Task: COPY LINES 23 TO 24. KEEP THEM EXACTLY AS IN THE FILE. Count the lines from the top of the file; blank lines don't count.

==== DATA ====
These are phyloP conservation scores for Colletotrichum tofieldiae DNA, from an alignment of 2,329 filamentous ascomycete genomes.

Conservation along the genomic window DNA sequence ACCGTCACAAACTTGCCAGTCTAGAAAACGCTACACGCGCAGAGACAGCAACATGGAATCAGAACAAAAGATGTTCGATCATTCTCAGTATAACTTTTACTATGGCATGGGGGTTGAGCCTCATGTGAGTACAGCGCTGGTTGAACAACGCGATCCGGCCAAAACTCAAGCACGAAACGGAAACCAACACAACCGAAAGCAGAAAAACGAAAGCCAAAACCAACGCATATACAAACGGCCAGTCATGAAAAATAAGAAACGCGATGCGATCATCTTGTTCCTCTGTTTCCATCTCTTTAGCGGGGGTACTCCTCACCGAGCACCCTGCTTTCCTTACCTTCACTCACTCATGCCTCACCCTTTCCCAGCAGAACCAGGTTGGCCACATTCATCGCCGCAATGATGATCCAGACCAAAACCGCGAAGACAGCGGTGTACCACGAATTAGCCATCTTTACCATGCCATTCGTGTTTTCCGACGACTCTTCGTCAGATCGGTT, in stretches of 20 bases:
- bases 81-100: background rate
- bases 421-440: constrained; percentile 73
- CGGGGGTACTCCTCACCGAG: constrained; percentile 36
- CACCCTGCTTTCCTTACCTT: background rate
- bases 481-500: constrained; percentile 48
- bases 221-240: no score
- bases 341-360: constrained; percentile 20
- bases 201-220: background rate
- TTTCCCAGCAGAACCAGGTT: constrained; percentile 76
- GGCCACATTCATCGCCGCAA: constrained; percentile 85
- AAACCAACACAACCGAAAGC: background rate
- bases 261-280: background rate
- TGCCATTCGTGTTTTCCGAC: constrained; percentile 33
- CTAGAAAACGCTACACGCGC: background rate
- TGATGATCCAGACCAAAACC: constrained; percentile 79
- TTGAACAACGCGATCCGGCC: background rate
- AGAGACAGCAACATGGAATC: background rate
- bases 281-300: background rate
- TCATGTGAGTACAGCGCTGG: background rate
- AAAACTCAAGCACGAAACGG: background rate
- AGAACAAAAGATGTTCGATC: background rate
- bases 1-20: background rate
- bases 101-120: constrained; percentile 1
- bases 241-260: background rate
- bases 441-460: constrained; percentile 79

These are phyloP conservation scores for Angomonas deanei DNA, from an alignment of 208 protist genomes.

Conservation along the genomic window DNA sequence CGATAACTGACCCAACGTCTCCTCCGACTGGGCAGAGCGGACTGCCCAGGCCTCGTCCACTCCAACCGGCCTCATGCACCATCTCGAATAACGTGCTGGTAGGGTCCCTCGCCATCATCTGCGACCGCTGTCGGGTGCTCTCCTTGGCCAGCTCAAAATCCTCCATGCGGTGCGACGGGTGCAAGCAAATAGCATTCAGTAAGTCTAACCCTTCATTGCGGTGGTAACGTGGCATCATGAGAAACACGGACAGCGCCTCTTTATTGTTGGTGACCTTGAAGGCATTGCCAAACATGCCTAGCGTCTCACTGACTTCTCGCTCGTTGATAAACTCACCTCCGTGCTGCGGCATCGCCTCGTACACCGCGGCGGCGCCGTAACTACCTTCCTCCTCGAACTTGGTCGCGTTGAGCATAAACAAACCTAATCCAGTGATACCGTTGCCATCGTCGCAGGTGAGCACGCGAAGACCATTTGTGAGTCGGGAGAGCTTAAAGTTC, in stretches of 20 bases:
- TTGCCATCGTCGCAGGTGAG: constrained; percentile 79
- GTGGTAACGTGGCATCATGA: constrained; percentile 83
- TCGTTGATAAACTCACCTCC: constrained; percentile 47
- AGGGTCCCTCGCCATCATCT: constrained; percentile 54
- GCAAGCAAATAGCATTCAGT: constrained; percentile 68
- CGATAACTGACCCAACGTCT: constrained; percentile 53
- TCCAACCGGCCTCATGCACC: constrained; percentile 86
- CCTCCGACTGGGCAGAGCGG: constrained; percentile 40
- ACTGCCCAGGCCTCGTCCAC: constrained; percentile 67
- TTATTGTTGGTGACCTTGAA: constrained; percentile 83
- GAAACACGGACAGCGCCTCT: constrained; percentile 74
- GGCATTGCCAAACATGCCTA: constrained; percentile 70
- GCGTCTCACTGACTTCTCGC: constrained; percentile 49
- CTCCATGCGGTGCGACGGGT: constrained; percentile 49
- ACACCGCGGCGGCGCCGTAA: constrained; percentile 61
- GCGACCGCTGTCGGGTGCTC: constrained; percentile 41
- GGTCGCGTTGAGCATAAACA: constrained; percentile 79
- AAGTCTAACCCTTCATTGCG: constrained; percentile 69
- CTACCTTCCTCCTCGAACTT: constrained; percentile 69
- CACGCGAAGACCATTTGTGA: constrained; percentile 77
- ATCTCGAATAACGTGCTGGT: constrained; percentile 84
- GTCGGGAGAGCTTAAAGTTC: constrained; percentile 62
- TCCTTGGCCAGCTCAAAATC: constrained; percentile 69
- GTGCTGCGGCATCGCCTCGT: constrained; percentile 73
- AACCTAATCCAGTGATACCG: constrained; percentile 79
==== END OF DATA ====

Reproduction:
- AGAACAAAAGATGTTCGATC: background rate
- bases 1-20: background rate